Horticulture and Human Culture
By D. Paul Schafer, CES Musings, September-October 2013
Culturelink would like to draw your attention to an article published in the review CES Musings, September-October 2013, and written by the distinguished researcher D. Paul Schafer, Director of the World Culture Project and author of significant books on cultural development, such as Culture - Beacon of the Future, and Revolution or Renaissance: Making the Transition from an Economic Age to a Cultural Age, and of a series of contributions in Culturelink's publications.
The article Horticulture and Human Culture is a concise analysis of the similarities that exist between plants and people, horticulture and human culture, and especially of what can be learned from the growth and development of plants and gardens that is relevant to the growth and development of people and cultures.
No two people - like no two plants - are the same. Each has his or her own specific qualities and characteristics that make every individual distinctive and unique. Like gardens, cultures are designed and developed in many different ways. The author cites Herder and his Ideas on the Philosophy of the History of Mankind that "the world is very much like a garden with all sorts of plants - cultures - comprising it and providing variety and vitality in it". At this point Schafer states that in the past, attention was focused on uniformity rather than diversity, and he approaches cultural diversity as a source of creativity and innovation for development and as the principal challenge of our time: "This is imperative now that cultures are becoming increasingly diversified and pluralistic in character, with many different people, cultures, traditions, beliefs, and ways of life interacting under one roof".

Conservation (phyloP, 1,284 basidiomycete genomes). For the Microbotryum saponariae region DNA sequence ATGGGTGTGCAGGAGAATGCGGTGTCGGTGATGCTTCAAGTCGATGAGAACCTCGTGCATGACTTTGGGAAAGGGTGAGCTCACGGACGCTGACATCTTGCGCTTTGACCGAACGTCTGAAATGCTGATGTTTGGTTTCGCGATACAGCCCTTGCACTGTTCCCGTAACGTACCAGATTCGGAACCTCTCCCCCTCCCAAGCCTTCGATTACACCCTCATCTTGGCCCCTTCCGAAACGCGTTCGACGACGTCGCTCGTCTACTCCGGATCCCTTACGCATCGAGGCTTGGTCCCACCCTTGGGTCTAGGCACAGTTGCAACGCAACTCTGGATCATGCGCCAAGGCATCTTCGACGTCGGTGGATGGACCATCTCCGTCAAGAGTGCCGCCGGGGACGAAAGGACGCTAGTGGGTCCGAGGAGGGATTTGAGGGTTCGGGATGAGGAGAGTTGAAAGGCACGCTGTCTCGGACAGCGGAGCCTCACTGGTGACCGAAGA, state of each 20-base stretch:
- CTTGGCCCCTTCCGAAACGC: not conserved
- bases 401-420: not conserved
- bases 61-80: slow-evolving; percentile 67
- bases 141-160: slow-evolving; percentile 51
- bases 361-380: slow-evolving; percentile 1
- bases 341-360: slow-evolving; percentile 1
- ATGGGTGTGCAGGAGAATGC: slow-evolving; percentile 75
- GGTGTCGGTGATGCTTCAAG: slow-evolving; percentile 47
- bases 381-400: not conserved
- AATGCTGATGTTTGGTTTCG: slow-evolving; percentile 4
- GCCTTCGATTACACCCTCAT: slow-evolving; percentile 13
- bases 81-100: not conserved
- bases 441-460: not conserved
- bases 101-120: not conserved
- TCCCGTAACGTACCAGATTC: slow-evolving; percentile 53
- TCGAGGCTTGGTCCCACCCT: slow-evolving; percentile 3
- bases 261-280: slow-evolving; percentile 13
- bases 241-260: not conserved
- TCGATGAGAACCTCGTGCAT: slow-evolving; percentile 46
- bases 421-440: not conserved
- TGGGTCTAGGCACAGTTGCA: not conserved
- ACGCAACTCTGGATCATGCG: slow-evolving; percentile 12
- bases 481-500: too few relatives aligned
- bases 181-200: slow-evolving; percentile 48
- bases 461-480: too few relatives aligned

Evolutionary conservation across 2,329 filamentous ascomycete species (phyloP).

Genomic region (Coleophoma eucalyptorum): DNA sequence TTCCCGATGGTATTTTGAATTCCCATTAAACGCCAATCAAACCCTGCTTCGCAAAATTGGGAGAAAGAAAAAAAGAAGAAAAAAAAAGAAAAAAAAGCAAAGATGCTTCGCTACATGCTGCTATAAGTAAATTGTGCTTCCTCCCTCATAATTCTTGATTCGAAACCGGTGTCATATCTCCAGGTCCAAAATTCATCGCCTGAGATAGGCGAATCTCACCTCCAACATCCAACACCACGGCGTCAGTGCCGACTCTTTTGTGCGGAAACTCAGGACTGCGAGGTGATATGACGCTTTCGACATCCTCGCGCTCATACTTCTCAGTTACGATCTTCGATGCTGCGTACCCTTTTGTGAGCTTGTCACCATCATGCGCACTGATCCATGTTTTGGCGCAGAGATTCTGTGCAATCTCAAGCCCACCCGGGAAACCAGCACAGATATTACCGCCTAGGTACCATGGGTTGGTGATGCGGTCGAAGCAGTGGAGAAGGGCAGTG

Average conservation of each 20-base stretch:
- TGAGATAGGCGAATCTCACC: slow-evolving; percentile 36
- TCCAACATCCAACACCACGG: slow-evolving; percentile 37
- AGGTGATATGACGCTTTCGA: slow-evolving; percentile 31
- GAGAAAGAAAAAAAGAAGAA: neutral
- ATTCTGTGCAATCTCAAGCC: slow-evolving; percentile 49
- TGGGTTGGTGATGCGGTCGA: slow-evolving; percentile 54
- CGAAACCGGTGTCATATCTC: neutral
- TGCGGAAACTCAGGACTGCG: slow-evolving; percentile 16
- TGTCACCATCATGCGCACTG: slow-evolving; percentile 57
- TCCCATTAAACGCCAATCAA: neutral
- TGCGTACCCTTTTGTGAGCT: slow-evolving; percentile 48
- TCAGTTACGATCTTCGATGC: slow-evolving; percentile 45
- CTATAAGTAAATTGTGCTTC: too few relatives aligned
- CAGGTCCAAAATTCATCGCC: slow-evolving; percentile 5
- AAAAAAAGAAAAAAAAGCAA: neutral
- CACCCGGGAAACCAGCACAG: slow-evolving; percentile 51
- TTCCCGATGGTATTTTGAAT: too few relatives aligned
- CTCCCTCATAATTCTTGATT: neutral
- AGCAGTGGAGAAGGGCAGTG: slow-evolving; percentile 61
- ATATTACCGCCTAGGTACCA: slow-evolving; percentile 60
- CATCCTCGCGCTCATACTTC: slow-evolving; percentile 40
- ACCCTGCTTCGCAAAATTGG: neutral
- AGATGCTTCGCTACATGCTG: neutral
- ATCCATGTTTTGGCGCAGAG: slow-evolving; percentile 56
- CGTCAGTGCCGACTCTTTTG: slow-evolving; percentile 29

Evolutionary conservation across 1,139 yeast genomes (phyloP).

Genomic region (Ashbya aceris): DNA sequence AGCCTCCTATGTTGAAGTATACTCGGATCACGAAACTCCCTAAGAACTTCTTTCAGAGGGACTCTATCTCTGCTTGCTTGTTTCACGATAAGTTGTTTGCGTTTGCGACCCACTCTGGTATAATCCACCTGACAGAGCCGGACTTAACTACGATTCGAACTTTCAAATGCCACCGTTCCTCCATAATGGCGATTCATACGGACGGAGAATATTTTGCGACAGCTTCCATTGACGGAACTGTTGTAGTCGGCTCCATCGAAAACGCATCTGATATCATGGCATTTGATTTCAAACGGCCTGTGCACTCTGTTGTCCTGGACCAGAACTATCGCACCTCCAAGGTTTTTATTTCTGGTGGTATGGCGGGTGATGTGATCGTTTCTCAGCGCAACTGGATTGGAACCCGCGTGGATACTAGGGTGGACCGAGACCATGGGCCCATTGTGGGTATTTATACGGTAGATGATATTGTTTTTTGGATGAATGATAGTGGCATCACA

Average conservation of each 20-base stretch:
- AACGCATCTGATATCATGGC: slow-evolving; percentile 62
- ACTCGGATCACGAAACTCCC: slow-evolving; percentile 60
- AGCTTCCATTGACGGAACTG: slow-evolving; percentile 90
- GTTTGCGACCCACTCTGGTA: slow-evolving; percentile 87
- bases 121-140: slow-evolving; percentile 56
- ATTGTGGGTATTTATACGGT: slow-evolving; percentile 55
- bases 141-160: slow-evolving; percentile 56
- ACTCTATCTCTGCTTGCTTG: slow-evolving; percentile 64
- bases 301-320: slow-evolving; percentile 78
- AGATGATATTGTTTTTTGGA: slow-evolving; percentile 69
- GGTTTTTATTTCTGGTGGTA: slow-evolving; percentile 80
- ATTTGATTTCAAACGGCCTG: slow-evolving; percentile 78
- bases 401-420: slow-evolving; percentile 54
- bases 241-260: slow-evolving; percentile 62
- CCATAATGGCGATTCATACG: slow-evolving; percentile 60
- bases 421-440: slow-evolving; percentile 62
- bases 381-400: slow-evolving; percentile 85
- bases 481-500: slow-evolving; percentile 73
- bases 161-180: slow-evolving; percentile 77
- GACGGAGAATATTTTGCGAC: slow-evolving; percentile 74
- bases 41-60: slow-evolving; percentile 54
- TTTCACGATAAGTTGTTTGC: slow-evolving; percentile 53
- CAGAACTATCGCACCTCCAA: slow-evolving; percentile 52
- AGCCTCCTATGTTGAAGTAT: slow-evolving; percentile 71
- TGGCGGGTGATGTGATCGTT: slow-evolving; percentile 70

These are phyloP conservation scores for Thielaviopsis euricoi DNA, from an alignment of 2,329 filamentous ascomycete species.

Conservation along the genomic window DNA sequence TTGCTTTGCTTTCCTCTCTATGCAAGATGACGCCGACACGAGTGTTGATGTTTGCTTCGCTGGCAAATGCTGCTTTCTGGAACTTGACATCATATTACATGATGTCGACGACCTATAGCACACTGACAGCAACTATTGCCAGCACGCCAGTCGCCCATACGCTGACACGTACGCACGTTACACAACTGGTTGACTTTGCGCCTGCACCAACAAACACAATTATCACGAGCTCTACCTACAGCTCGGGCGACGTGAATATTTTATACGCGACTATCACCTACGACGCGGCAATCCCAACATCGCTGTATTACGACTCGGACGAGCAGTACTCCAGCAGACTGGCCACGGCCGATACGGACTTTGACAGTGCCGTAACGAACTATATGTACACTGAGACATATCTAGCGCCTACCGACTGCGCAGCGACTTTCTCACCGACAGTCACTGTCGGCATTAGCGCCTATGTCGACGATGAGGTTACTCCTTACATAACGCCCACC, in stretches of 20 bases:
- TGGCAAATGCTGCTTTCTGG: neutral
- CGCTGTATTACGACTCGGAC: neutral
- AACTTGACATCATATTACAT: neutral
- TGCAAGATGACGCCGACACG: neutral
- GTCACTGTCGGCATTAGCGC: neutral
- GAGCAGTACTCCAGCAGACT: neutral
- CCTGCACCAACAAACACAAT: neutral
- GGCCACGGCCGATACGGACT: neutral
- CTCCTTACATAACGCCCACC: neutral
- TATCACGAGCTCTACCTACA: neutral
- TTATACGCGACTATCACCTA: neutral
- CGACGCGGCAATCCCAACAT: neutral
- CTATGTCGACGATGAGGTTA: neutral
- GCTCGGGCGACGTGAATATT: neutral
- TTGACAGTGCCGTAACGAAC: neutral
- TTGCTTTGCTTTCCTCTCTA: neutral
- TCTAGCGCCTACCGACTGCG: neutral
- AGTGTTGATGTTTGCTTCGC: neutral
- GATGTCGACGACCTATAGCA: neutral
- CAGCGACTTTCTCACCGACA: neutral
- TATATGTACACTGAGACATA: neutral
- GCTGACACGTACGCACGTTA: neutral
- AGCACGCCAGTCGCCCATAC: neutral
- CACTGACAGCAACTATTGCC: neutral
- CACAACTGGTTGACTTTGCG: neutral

As Schafer concludes, not only is there a great deal to be learned from horticulture that is relevant to human culture - particularly with respect to the nature and character of human life and how cultures should be organized and developed - but this could also provide a crucial link between human beings and the natural environment to help people and cultures come to grips with the environmental crisis and prevent ecological disaster. With more and more people getting involved in gardening, the prospects for forging a much closer association between human beings and nature - horticulture and human culture - are extremely favourable. For horticulture and human culture are not really all that different when you stop and think about it.
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